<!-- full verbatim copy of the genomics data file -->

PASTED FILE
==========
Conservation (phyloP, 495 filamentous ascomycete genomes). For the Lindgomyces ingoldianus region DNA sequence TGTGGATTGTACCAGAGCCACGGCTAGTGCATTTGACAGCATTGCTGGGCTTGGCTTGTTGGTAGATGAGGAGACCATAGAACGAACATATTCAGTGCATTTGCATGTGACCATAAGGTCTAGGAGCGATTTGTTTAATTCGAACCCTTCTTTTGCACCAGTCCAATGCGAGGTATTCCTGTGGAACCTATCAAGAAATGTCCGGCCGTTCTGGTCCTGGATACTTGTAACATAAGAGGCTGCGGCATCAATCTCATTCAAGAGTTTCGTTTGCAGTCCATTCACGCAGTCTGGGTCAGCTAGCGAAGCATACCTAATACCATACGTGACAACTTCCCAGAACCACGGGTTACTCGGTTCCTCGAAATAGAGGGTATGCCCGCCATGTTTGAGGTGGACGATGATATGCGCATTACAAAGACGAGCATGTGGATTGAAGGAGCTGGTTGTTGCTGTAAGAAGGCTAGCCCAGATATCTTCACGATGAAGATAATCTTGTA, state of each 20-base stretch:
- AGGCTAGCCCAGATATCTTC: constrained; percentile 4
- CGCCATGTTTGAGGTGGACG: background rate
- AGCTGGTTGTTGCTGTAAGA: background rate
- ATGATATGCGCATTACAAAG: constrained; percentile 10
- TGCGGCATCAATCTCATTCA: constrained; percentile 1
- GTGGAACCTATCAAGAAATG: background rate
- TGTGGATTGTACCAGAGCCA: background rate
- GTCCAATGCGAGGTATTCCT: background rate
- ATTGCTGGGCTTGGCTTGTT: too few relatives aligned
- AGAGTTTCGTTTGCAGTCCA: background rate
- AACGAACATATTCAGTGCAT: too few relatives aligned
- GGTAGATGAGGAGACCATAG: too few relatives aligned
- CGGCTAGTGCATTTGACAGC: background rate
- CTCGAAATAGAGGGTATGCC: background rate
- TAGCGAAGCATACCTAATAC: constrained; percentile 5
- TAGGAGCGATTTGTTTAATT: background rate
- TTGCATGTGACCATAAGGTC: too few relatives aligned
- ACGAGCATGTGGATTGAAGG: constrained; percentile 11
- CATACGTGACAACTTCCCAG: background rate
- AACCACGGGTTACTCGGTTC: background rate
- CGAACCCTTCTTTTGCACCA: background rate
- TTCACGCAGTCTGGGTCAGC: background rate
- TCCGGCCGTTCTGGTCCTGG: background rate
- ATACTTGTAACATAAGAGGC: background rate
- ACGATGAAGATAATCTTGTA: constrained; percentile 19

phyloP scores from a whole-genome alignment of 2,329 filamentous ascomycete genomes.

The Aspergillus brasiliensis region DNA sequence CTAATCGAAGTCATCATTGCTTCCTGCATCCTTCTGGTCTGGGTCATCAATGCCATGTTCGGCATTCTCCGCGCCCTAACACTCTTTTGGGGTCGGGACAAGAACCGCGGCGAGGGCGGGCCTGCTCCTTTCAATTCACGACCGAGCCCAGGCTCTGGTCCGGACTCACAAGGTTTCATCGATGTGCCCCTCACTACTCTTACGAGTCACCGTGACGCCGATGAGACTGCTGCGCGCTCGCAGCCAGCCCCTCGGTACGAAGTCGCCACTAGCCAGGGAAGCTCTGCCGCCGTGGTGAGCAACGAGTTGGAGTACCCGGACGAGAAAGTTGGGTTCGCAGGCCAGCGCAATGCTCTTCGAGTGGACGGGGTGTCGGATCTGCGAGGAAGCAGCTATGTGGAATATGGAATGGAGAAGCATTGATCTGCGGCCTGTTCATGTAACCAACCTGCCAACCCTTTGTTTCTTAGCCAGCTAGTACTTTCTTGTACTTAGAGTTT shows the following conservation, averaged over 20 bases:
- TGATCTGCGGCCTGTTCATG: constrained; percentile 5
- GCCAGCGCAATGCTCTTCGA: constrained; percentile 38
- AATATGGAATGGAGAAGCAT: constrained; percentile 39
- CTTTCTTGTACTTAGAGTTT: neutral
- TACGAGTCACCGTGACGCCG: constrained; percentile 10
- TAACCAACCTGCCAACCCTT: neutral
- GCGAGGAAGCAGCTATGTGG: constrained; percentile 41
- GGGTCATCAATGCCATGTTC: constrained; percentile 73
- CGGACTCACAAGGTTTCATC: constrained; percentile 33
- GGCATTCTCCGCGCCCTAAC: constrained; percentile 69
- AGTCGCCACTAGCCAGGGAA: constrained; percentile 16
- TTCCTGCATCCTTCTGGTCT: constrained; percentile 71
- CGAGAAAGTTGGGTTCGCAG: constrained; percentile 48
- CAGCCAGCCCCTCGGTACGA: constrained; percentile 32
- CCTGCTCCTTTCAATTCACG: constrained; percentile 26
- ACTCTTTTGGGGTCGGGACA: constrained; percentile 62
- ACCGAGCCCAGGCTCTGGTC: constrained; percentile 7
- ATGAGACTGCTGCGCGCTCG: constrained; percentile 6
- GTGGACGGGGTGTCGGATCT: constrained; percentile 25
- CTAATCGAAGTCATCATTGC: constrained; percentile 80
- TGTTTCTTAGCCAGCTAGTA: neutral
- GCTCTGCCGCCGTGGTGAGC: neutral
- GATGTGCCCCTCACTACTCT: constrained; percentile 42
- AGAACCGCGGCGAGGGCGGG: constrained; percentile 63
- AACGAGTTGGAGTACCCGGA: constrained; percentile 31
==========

Conservation (phyloP, 495 filamentous ascomycete genomes). For the Lindgomyces ingoldianus region DNA sequence TGTGGATTGTACCAGAGCCACGGCTAGTGCATTTGACAGCATTGCTGGGCTTGGCTTGTTGGTAGATGAGGAGACCATAGAACGAACATATTCAGTGCATTTGCATGTGACCATAAGGTCTAGGAGCGATTTGTTTAATTCGAACCCTTCTTTTGCACCAGTCCAATGCGAGGTATTCCTGTGGAACCTATCAAGAAATGTCCGGCCGTTCTGGTCCTGGATACTTGTAACATAAGAGGCTGCGGCATCAATCTCATTCAAGAGTTTCGTTTGCAGTCCATTCACGCAGTCTGGGTCAGCTAGCGAAGCATACCTAATACCATACGTGACAACTTCCCAGAACCACGGGTTACTCGGTTCCTCGAAATAGAGGGTATGCCCGCCATGTTTGAGGTGGACGATGATATGCGCATTACAAAGACGAGCATGTGGATTGAAGGAGCTGGTTGTTGCTGTAAGAAGGCTAGCCCAGATATCTTCACGATGAAGATAATCTTGTA, state of each 20-base stretch:
- AGGCTAGCCCAGATATCTTC: constrained; percentile 4
- CGCCATGTTTGAGGTGGACG: background rate
- AGCTGGTTGTTGCTGTAAGA: background rate
- ATGATATGCGCATTACAAAG: constrained; percentile 10
- TGCGGCATCAATCTCATTCA: constrained; percentile 1
- GTGGAACCTATCAAGAAATG: background rate
- TGTGGATTGTACCAGAGCCA: background rate
- GTCCAATGCGAGGTATTCCT: background rate
- ATTGCTGGGCTTGGCTTGTT: too few relatives aligned
- AGAGTTTCGTTTGCAGTCCA: background rate
- AACGAACATATTCAGTGCAT: too few relatives aligned
- GGTAGATGAGGAGACCATAG: too few relatives aligned
- CGGCTAGTGCATTTGACAGC: background rate
- CTCGAAATAGAGGGTATGCC: background rate
- TAGCGAAGCATACCTAATAC: constrained; percentile 5
- TAGGAGCGATTTGTTTAATT: background rate
- TTGCATGTGACCATAAGGTC: too few relatives aligned
- ACGAGCATGTGGATTGAAGG: constrained; percentile 11
- CATACGTGACAACTTCCCAG: background rate
- AACCACGGGTTACTCGGTTC: background rate
- CGAACCCTTCTTTTGCACCA: background rate
- TTCACGCAGTCTGGGTCAGC: background rate
- TCCGGCCGTTCTGGTCCTGG: background rate
- ATACTTGTAACATAAGAGGC: background rate
- ACGATGAAGATAATCTTGTA: constrained; percentile 19

phyloP scores from a whole-genome alignment of 2,329 filamentous ascomycete genomes.

The Aspergillus brasiliensis region DNA sequence CTAATCGAAGTCATCATTGCTTCCTGCATCCTTCTGGTCTGGGTCATCAATGCCATGTTCGGCATTCTCCGCGCCCTAACACTCTTTTGGGGTCGGGACAAGAACCGCGGCGAGGGCGGGCCTGCTCCTTTCAATTCACGACCGAGCCCAGGCTCTGGTCCGGACTCACAAGGTTTCATCGATGTGCCCCTCACTACTCTTACGAGTCACCGTGACGCCGATGAGACTGCTGCGCGCTCGCAGCCAGCCCCTCGGTACGAAGTCGCCACTAGCCAGGGAAGCTCTGCCGCCGTGGTGAGCAACGAGTTGGAGTACCCGGACGAGAAAGTTGGGTTCGCAGGCCAGCGCAATGCTCTTCGAGTGGACGGGGTGTCGGATCTGCGAGGAAGCAGCTATGTGGAATATGGAATGGAGAAGCATTGATCTGCGGCCTGTTCATGTAACCAACCTGCCAACCCTTTGTTTCTTAGCCAGCTAGTACTTTCTTGTACTTAGAGTTT shows the following conservation, averaged over 20 bases:
- TGATCTGCGGCCTGTTCATG: constrained; percentile 5
- GCCAGCGCAATGCTCTTCGA: constrained; percentile 38
- AATATGGAATGGAGAAGCAT: constrained; percentile 39
- CTTTCTTGTACTTAGAGTTT: neutral
- TACGAGTCACCGTGACGCCG: constrained; percentile 10
- TAACCAACCTGCCAACCCTT: neutral
- GCGAGGAAGCAGCTATGTGG: constrained; percentile 41
- GGGTCATCAATGCCATGTTC: constrained; percentile 73
- CGGACTCACAAGGTTTCATC: constrained; percentile 33
- GGCATTCTCCGCGCCCTAAC: constrained; percentile 69
- AGTCGCCACTAGCCAGGGAA: constrained; percentile 16
- TTCCTGCATCCTTCTGGTCT: constrained; percentile 71
- CGAGAAAGTTGGGTTCGCAG: constrained; percentile 48
- CAGCCAGCCCCTCGGTACGA: constrained; percentile 32
- CCTGCTCCTTTCAATTCACG: constrained; percentile 26
- ACTCTTTTGGGGTCGGGACA: constrained; percentile 62
- ACCGAGCCCAGGCTCTGGTC: constrained; percentile 7
- ATGAGACTGCTGCGCGCTCG: constrained; percentile 6
- GTGGACGGGGTGTCGGATCT: constrained; percentile 25
- CTAATCGAAGTCATCATTGC: constrained; percentile 80
- TGTTTCTTAGCCAGCTAGTA: neutral
- GCTCTGCCGCCGTGGTGAGC: neutral
- GATGTGCCCCTCACTACTCT: constrained; percentile 42
- AGAACCGCGGCGAGGGCGGG: constrained; percentile 63
- AACGAGTTGGAGTACCCGGA: constrained; percentile 31